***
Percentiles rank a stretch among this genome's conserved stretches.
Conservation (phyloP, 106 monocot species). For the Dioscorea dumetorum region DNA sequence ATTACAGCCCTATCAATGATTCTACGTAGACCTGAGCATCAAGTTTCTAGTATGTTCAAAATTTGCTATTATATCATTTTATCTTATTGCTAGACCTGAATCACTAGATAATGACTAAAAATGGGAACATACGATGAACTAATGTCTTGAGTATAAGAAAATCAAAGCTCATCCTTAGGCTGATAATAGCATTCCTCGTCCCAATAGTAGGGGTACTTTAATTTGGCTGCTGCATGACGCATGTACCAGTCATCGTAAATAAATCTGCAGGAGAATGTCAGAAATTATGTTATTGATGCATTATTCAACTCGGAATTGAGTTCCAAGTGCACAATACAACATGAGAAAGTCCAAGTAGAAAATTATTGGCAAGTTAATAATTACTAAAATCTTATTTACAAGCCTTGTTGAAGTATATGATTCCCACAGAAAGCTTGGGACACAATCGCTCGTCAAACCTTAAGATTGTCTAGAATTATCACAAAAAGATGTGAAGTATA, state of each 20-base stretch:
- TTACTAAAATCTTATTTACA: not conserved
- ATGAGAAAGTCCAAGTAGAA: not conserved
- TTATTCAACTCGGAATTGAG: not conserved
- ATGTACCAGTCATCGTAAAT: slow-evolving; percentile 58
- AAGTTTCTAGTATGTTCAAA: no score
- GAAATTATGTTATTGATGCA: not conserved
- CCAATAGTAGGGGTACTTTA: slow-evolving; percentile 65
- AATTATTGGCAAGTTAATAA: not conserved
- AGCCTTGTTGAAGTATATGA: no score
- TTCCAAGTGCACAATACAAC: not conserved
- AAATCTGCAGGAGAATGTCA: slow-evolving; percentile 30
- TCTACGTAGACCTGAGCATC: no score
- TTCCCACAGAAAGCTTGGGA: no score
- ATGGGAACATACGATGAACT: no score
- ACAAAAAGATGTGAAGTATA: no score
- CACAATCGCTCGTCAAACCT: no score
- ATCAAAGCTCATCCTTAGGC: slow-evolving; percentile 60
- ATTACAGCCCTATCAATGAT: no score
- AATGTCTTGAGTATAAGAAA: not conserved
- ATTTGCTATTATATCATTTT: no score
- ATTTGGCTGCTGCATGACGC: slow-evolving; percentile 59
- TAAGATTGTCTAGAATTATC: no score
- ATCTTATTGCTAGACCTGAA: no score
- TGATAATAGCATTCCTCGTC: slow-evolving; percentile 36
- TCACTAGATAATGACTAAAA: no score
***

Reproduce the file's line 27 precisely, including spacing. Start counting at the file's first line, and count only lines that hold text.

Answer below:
- TCACTAGATAATGACTAAAA: no score